Patent Prosecution Tool Kit: Patenting the Product Label

Sterne, Kessler, Goldstein & Fox P.L.L.C.

When the U.S. Food and Drug Administration approves a new drug, it also approves a package insert of the drug, known as a “product label.” A pharmaceutical company marketing a generic product is required to package their product with a product label. The generic product label is typically substantially similar to the brand product label. Rarely does a generic company perform a step recited in a method of use patent, such as “treating a patient.” Therefore, to establish patent infringement, a patentee must demonstrate the company induced a third party, e.g. the doctor or patient, to perform the claimed method.

Overview of Inducement as Applied in the Pharmaceutical Context

  • A party “causes, urges, encourages, or aids” a direct infringement by another party.
  • Must establish that the alleged infringer knowingly induced infringement and had specific intent to encourage the third party to infringe the patent.
  • Pharmaceutical company has no intent to induce infringing use if the product label does not instruct a third party to use the product in an infringing manner.

What Constitutes an “Instruction for Use” in an Infringing Manner in the Product Label?

  • It is not sufficient that the product label describes an infringing mode. The label must “recommend,” “encourage,” or “promote” the infringing use.
  • Vague label language cannot be combined with speculation about how physicians may act.

Prosecution Strategies Regarding the Product Label?

  • If possible, draft claims with the exact language included in the “Indications and Usage” and/or “Dosage and Administration” sections of the product label.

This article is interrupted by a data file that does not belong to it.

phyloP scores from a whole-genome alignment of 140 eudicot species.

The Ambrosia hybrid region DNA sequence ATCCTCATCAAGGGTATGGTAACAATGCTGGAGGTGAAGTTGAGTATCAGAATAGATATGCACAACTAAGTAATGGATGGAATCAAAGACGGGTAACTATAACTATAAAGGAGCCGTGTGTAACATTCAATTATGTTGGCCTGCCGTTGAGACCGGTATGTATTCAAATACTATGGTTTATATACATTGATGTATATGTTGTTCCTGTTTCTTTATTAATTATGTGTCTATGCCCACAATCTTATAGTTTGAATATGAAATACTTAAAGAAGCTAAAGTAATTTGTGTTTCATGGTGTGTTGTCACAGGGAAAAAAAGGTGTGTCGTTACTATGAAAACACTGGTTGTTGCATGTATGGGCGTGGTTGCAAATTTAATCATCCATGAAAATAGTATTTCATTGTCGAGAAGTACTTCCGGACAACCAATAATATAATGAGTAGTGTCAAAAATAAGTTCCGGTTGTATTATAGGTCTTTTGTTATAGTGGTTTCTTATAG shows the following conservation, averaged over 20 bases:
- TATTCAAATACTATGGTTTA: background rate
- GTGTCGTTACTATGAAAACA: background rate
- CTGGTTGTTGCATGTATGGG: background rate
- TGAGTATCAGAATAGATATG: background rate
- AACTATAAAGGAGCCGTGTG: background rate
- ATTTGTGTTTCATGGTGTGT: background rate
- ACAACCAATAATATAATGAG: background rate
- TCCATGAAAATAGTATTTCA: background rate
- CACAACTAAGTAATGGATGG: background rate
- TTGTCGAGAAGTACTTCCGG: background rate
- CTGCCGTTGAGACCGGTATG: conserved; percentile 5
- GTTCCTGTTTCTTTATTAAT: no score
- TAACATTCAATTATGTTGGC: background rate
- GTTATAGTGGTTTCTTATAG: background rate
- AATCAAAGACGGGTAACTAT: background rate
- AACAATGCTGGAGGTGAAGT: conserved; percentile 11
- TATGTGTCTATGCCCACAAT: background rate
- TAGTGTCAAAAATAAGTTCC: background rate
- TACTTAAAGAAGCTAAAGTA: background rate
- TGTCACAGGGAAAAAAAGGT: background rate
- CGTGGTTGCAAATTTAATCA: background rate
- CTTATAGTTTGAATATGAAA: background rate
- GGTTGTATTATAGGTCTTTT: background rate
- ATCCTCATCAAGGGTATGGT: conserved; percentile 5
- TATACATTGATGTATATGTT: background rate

• Draft claims to match “warnings” included in the product label.
  • File applications directed to new indications and patient subpopulations, especially if there is a difference in efficacy in a particular patient subpopulation.
  • File applications to combination therapies, especially if the combination impacts the safety and efficacy of the original patient population.
  • File applications with claims directed to the pharmacokinetic parameters e.g., Cmax, Tmax, and AUC, included on the product label.
  • If must prosecute mechanism of action claims, try to tie the mechanism of action to the approved indication.
  • Draft claims with divided infringement defense in mind. All steps must be performed by a single party or under the direction of that party.

[View full Patent Prosecution Tool Kit]

DISCLAIMER: Because of the generality of this update, the information provided herein may not be applicable in all situations and should not be acted upon without specific legal advice based on particular situations.

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